The opinion of the court was delivered by: Michael M. Mihm United States District Judge
Friday, 07 January, 2011 08:53:18 AM
Clerk, U.S. District Court, ILCD
This cause is before the court for a merit review of the Plaintiff's claims. The court is required by 28 U.S.C. §1915A to "screen" the Plaintiff's complaint, and through such process to identify and dismiss any legally insufficient claim, or the entire action if warranted. A claim is legally insufficient if it "(1) is frivolous, malicious, or fails to state a claim upon which relief may be granted; or (2) seeks monetary relief from a defendant who is immune from such relief." 28 U.S.C. §1915A.
The Plaintiff, a pro se prisoner, has filed this lawsuit pursuant to 42 U.S.C. §1983 claiming that his constitutional rights were violated at the Hill Correctional Center. The plaintiff has named six defendants including: Clothing Room Supervisor Jeanie Murray, Correctional Counselor Terry Friend, Grievance Officer Gary Pompel, Warden Gerardo Acevedo, Office of Inmate Issues Employee Sarah Johnson and Director of the Illinois Department of Corrections Michael Randle.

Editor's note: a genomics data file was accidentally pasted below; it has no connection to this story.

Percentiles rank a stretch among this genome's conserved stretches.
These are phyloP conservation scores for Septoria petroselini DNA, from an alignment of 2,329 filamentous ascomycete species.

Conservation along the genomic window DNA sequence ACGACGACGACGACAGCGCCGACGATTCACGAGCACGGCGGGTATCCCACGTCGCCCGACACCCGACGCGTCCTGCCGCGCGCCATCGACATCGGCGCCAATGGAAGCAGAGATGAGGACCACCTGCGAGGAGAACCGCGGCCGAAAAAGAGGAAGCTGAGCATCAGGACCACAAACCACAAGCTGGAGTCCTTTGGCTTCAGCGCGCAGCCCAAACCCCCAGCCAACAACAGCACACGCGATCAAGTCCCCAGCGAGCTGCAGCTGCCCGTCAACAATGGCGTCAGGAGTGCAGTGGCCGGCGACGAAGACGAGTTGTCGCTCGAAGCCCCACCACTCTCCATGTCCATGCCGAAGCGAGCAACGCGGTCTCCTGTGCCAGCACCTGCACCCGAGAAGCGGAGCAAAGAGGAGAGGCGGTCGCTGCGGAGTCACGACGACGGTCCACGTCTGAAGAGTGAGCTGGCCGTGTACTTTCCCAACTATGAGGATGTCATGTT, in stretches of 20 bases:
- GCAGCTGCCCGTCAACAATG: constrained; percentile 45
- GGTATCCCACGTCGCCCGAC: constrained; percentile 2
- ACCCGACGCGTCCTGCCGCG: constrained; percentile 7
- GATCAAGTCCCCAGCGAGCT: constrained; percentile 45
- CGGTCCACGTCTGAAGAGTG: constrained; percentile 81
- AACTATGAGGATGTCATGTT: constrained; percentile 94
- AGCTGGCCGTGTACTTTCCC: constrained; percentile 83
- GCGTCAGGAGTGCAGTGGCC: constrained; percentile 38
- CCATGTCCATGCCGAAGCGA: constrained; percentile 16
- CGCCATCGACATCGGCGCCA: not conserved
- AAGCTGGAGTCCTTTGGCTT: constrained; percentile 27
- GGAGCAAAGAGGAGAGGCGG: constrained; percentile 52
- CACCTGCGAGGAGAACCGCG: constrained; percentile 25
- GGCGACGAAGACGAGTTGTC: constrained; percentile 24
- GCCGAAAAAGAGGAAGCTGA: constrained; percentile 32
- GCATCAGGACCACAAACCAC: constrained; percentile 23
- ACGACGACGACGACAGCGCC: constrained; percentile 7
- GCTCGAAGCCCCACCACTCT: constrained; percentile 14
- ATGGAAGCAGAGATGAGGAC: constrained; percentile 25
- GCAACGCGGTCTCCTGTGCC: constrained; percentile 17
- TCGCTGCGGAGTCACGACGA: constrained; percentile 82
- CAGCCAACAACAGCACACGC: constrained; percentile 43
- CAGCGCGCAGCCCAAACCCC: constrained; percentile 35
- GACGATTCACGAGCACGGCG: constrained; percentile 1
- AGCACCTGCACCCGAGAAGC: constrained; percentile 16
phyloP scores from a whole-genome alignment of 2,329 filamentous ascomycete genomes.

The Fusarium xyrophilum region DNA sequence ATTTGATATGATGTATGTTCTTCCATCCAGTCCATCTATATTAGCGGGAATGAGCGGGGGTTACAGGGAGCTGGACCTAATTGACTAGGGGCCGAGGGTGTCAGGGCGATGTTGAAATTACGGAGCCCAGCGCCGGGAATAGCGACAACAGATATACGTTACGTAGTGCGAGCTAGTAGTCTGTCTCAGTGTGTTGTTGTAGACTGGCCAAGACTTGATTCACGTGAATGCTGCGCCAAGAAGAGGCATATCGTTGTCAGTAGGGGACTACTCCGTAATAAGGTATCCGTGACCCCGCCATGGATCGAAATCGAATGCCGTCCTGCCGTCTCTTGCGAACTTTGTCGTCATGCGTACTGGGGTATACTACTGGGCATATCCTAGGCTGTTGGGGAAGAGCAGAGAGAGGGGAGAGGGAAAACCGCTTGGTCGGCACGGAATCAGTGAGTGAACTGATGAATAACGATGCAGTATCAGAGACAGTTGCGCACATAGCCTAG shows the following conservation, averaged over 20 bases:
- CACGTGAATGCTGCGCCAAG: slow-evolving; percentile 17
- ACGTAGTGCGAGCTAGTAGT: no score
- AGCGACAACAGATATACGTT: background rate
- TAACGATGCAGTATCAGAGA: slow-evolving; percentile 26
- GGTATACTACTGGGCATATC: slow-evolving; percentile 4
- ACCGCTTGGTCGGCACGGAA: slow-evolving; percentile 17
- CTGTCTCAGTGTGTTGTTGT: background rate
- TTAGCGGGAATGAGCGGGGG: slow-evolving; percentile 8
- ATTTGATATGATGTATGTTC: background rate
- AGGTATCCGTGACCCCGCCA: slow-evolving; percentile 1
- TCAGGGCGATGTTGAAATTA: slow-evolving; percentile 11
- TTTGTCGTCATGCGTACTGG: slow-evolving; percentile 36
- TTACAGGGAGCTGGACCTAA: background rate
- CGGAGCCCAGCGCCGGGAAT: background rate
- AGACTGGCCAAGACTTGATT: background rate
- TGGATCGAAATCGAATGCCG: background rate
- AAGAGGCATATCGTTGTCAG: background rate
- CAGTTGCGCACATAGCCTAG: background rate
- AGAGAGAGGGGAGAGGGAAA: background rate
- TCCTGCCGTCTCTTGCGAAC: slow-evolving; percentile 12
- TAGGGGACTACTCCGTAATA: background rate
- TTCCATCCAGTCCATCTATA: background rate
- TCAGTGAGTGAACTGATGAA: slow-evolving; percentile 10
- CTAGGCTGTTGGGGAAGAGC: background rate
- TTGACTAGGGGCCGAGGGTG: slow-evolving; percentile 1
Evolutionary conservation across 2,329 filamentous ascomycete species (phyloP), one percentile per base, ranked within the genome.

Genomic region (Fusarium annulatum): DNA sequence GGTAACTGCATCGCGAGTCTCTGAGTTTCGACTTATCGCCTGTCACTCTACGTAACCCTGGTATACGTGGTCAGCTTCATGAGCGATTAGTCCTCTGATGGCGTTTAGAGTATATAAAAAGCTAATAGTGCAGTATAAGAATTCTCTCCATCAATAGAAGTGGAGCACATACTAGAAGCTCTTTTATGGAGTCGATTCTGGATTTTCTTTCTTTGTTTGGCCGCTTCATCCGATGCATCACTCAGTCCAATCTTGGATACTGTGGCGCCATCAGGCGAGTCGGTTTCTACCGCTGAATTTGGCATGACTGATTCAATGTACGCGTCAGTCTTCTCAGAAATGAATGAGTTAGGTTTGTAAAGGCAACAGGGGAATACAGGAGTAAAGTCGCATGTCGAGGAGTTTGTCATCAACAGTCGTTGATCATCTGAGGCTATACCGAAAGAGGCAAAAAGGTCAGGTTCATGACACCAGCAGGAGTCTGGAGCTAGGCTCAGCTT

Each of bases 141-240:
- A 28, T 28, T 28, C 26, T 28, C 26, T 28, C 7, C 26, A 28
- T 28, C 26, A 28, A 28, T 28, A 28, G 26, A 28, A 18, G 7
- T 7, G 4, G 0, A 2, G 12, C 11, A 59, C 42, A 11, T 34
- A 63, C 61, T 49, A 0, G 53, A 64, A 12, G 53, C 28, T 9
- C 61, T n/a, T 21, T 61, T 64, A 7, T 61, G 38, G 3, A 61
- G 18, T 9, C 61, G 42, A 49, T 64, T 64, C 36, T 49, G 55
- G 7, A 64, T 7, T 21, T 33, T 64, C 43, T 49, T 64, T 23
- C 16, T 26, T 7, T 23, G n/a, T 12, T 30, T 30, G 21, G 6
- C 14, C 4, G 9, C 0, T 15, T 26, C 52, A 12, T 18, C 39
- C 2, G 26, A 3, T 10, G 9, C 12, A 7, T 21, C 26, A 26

The Plaintiff says he is entitled to replacement clothing every eight months to a year. The Plaintiff says he put in a request to see the Clothing Supervisor about new clothes on June 30, 2009. However, Defendant Murray denied his request stating that the Plaintiff had already been to the clothing room ten days earlier. The Plaintiff claims this was untrue, so he put in a second request informing the Defendant that there was some mistake. Again, the Defendant denied his request insisting that the Plaintiff has already received his new clothing. The Plaintiff says the Defendant's actions violate his constitutional rights.